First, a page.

Face of Defense: Brothers Reunite in Iraq
By Sgt. Brandon Little, USA
Special to American Forces Press Service
CAMP TAJI, Iraq, April 4, 2008 Throughout their military careers, Army Staff Sgt. Shane Hansen and his brother, Army Sgt. 1st Class Zane Hansen, have always been on opposite sides of the world.
Army Staff Sgt. Shane Hansen (left), a section sergeant in Company D, 3rd Battalion, 158th Aviation Regiment, poses for a picture with his older brother, Army Sgt. 1st Class Zane Hansen, a platoon sergeant in Troop T, 4th Squadron, 3rd Armored Cavalry Regiment, at Camp Taji, Iraq. Photo by Sgt. Brandon Little, USA
(Click photo for screen-resolution image);high-resolution image available.
Over the years, as they got married, had children and were stationed in different places, they haven’t had many chances to see each other. But an unexpected mission change, combined with a little good fortune, brought them together in Iraq.
Shane, who is stationed in Katterbach, Germany, deployed to Logistics Support Area Anaconda in July; Zane, who is stationed in Fort Hood, Texas, learned in November his unit also would deploy to Iraq.
When Task Force 12 received the mission of becoming the aviation task force for Multinational Division Baghdad, the Hansen brothers found their first opportunity to be stationed together.
“I was excited when I found out we would be here together, because the last time I saw (Zane), before this deployment, was at our parents’ house in August of 2004,” said Shane, a section sergeant in Company D, 3rd Battalion, 158th Aviation Regiment. “We usually get to see each other about once every five years.”
Even though the brothers, natives of Wichita, Kan., live and work less than a half mile away from each other here, they still remain worlds apart.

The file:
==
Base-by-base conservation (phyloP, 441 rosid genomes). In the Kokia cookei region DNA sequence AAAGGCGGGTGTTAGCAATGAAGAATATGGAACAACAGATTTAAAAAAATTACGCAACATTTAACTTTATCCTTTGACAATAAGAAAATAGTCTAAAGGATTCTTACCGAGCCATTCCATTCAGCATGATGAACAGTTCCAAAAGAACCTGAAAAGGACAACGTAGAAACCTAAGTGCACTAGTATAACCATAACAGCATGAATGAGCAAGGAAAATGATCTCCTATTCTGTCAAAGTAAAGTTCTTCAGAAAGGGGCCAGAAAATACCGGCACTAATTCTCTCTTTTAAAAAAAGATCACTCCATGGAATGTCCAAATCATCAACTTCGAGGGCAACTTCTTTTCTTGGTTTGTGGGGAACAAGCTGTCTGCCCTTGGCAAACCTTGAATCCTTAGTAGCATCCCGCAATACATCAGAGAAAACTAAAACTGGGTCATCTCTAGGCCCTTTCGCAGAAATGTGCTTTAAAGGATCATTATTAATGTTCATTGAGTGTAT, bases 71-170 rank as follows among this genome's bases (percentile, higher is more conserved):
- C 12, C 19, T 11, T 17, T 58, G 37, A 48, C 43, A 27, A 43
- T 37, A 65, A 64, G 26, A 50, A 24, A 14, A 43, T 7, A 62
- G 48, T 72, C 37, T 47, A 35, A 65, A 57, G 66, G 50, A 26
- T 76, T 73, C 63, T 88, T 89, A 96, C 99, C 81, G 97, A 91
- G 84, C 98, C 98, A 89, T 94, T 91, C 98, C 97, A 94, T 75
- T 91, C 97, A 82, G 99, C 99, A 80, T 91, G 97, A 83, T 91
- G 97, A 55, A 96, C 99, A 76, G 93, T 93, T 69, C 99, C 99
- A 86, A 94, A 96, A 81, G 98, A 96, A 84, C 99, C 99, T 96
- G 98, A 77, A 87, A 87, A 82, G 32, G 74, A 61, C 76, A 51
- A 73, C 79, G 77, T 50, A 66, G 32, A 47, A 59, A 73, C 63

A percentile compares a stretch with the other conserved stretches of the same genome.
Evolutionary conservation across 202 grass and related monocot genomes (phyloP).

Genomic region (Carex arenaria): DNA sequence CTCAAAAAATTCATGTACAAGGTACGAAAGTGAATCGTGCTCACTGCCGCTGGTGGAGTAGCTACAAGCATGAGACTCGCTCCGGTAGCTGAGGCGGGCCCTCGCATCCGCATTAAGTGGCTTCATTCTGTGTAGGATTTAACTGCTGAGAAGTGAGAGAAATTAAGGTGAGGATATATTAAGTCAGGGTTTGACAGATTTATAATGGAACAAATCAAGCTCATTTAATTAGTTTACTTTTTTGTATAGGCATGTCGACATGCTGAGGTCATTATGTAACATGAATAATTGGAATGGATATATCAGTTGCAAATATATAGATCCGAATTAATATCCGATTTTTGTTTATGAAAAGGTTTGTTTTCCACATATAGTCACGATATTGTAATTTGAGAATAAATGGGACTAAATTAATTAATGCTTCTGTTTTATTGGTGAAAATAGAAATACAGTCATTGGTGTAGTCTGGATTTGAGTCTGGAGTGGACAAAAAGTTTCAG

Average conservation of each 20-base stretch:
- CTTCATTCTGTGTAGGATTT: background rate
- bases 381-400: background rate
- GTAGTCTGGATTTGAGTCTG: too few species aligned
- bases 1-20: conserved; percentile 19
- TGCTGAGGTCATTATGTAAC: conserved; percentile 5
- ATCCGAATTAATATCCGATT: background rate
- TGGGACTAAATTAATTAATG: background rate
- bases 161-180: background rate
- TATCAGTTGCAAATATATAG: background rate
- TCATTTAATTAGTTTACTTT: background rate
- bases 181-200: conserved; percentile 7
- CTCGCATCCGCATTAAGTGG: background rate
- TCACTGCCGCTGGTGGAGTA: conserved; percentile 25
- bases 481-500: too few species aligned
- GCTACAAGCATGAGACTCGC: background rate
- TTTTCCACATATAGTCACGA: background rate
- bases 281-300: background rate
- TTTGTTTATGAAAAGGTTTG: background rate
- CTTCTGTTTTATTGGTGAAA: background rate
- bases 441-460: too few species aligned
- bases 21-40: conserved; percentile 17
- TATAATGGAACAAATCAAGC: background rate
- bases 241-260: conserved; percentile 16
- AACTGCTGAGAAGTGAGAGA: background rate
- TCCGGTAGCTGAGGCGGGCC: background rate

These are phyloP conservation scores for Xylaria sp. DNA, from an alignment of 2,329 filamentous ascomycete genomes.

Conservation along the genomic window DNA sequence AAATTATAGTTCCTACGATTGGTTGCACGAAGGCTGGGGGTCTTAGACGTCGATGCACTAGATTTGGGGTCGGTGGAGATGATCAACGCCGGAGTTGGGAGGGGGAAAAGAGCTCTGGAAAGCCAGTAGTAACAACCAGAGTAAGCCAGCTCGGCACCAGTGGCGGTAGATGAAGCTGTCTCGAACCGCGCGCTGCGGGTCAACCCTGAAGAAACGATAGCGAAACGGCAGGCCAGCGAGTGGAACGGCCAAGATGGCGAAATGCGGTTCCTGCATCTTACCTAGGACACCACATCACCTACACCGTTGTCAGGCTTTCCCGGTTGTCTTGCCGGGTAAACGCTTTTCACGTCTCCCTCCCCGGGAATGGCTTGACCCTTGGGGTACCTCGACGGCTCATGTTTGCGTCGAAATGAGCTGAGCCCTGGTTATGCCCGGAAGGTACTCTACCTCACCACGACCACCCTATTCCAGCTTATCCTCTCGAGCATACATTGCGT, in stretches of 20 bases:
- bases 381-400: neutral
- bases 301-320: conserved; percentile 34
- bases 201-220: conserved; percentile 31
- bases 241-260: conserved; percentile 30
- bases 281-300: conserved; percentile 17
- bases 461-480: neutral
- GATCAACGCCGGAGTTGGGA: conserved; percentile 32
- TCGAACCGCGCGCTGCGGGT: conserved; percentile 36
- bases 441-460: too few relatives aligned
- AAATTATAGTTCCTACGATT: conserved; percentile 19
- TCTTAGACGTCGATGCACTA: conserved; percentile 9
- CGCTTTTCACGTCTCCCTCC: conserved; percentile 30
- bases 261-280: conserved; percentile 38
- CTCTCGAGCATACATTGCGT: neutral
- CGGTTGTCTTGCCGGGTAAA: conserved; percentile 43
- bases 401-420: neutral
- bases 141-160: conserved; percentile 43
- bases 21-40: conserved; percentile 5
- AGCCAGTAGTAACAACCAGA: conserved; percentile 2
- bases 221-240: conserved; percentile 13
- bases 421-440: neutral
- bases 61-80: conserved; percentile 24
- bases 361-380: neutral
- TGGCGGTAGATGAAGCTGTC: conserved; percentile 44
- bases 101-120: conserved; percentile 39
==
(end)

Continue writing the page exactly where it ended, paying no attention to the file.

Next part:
“Right now, I’m working night shift, and (Shane) works day shift; it seems like every time my shift changes, so does his,” said Zane, a platoon sergeant in Troop T, 4th Squadron, 3rd Armored Cavalry Regiment. “Since we’ve been stationed here together, we’ve only seen each other about three or four times.”
“Our different shifts and different ‘reset’ days makes it difficult to see each other unless we really put forth an effort to going over to where the other one works,” said Shane, who has been in the Army for 12 years.
Their families have mixed feelings about the brothers being stationed together in Iraq.
“Our wives are happy that we are stationed here together, because they feel we have someone to talk to,” said Shane, a UH-60 Black Hawk maintainer. “Our parents don’t like the idea of us being here together, because if something happens, it might happen to both of us; but our older sister isn’t too worried about us being here.”
Both brothers are on their second deployment; Zane previously deployed to Bosnia and Shane to Afghanistan. Zane joined the Army a little more than a year before Shane.
“When I joined the Army in 1994, I got stationed in Korea,” said Zane, an AH-64D Apache Longbow maintainer. “When he joined the Army and got stationed in Hawaii, I was stationed in the states.”
Communicating with each other was difficult for the first couple of years because there was no Internet access; but now, it’s definitely gotten a lot better, Shane said.
Zane has been in aviation for his entire career, but Shane started out as a signal soldier.
“I really didn’t like that job, and Zane would always tell me about his job and all of the cool things he did,” said Shane. “He wasn’t the only reason I chose this job, but he definitely helped me make my decision.”
The brothers are living up to a long legacy of military service in their family. Their grandfathers served in the military during World War II. Their father also served in the Army; he joined shortly after the Vietnam War.
Growing up, they had plenty of good times mixed with a little bit of mischief, they said. Although they try to stay professional, and call each other “Sergeant Hansen” when around other soldiers, childhood memories sometimes resurface.
“All of (Zane’s) soldiers want to know about him,” Shane said. “Every once in a while, one of them will come up to me and ask me questions about him, and I’ll give them a tidbit of information about some of the things he did growing up.”
Shane has been selected for promotion to sergeant first class and said he would like to be stationed back in the United States in the future. Zane said he and his wife are discussing the idea of asking to go to Europe.
(Army Sgt. Brandon Little serves in the Task Force 12 Public Affairs Office in Multinational Division Baghdad.)